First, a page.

Walter Hill Returns to Pulp with The Assignment
A comic book-style revenge tale starring Michelle Rodriguez as a hit man who undergoes gender reassignment against his will, The Assignment is iconic director, Walter Hill’s latest genre film and accompanying graphic novel.
The script preceded the book by a number of years. A gangster piece that Hill wrote had been published as a graphic novel by a company in Paris, so while he was in France obtaining funding for the new film, he showed the screenplay to that publisher, who thought it would also make a good graphic novel.
The film and book were not completely the same. Due to the constraints of budget and a roughly twenty-day shooting schedule, a number of scenes in the novel were simplified in the film, or as Hill put it, “I had to write a couple of things down.”
Hill’s visual concept for the film drew upon film noir conventions, starting in black and white and moving into atmospheric, high contrast color. “I wanted a kind of neo noir film set within a special world of comic book, graphic novel kind of setting, but at the same time not to be so extreme it would take the audience out of the film.”
Because the film was a Canadian production shot in Vancouver, he was unable to use Lloyd Ahern, his director of photography, for years. He met with a number of cameramen and ultimately tapped James Liston to shoot the film.
“He did a great job. I was very pleased,” said Hill. “I was very impressed with James. Number one, he really wanted the job. Two, he had familiarized himself with a lot of my work. We just clicked. Right from the first day, I thought he really nailed it.”
To define his ideas, Hill gave Liston a couple of books to look at. They discussed the images within those books. With their “precise schedule,” there was no room for error or reshoots. The production had to move along and according to Hill, “went very well.” Nothing slowed the company down.
“We had taken a vow ahead of time. If it rained, we just kept shooting,” revealed Hill. “A lot of the rain you see in the movie, it was raining. It helped the atmosphere. We proceeded with no self-indulgence.”
Due to the tight budget, production designer Renee Read was not allowed to build much. She had to find and decorate most of the locations. The production couldn’t afford to travel much either, so the company had to find unified sets and buildings and do various sets within each location. Hill wanted the look to be now, but with a timeless quality that would harken back to the films of the forties and fifties, “the apex of noir cinema.”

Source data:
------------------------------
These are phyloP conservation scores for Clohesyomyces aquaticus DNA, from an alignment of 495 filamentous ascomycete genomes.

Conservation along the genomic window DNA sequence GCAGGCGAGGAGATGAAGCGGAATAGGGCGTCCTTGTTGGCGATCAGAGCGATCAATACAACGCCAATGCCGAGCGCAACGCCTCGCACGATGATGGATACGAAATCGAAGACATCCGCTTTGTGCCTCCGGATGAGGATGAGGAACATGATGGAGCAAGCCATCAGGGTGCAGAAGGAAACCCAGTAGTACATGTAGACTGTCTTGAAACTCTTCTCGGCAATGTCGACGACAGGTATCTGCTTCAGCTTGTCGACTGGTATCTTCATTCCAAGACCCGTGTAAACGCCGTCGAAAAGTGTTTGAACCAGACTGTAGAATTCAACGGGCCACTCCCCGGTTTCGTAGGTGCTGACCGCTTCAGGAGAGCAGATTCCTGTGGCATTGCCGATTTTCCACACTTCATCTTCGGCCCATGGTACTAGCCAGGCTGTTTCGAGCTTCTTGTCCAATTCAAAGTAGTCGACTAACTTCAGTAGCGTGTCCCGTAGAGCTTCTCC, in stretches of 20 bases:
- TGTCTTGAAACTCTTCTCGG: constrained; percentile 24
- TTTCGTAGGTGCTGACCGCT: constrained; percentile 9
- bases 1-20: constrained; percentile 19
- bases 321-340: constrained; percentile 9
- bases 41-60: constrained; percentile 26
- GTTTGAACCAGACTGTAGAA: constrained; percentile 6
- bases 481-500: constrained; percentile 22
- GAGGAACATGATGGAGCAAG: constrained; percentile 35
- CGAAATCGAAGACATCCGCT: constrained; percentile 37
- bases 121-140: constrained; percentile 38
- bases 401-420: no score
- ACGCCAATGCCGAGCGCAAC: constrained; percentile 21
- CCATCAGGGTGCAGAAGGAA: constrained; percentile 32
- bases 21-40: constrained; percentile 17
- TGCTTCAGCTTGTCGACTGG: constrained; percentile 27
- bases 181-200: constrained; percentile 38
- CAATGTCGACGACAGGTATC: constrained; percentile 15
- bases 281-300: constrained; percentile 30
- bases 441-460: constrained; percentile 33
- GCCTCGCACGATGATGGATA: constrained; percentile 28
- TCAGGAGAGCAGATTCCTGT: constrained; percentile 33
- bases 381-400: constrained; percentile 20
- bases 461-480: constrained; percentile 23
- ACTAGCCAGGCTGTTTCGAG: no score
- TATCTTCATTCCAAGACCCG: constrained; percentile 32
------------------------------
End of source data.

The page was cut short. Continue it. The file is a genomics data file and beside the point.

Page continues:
Matt Haley created the comic art and title sequence for the film. Hill incorporated the graphic elements into scene transitions. He wanted the audience to understand they were dealing with a comic book, graphic novel world and that the film was not attempting to reproduce reality. Also because the picture was structured in a non-linear fashion, combining flashbacks and voice over narration in the storytelling, the graphic panels served to inform the audience as to where they were in the narrative. They allowed Hill to stay in tighter shots than he might have been able to use if the audience had needed a wider shot in order to recognize a change of scene.
“Once I decided I wanted to incorporate the graphic representations, the arguments were always about frequency. It was never about whether we were going to use it. To me it works and I’m very pleased with the choices and pleased with the graphic work,” commented Hill.
Since the mid-nineties, the director has worked with editor Phil Norden, who first was an assistant on a number of his movies. Hill had developed a comfort level with Norden and thought it was time for him to step up. Although they tried many different combinations for the non-linear storyline, in the end they more or less came back to the original structure of the script.
“At one point we had a lot more narration, but I stripped a lot of that out,” shared Hill. “That was probably the biggest change. Also a lot of scenes, what you see now is about half the scene. We made it a little more elliptical. It seems to me that it plays full even though it moves along at 95 minutes.”
Adding to the atmospheric quality suggested by the noir look of the film, was the music by Giorgio Moroder and Raney Shockne, who had worked a lot with Moroder. Hill knew Moroder for about thirty years. They would run into each other at social events and had wanted to work together, but never had the chance.
“This time the chance presented itself,” stated Hill. “Giorgio is a very busy guy. He was in Italy and we worked together via the internet. We would send him sections of the film. He would then play to that and send back his approach. Raney Shockne would orchestrate and fill it out in Los Angeles. I loved the song that Raney came up with.”
Hill credited the Vancouver crew for making the film possible, “The whole crew worked very hard to give me what I wanted. I felt like a privileged guest. I am in their debt.”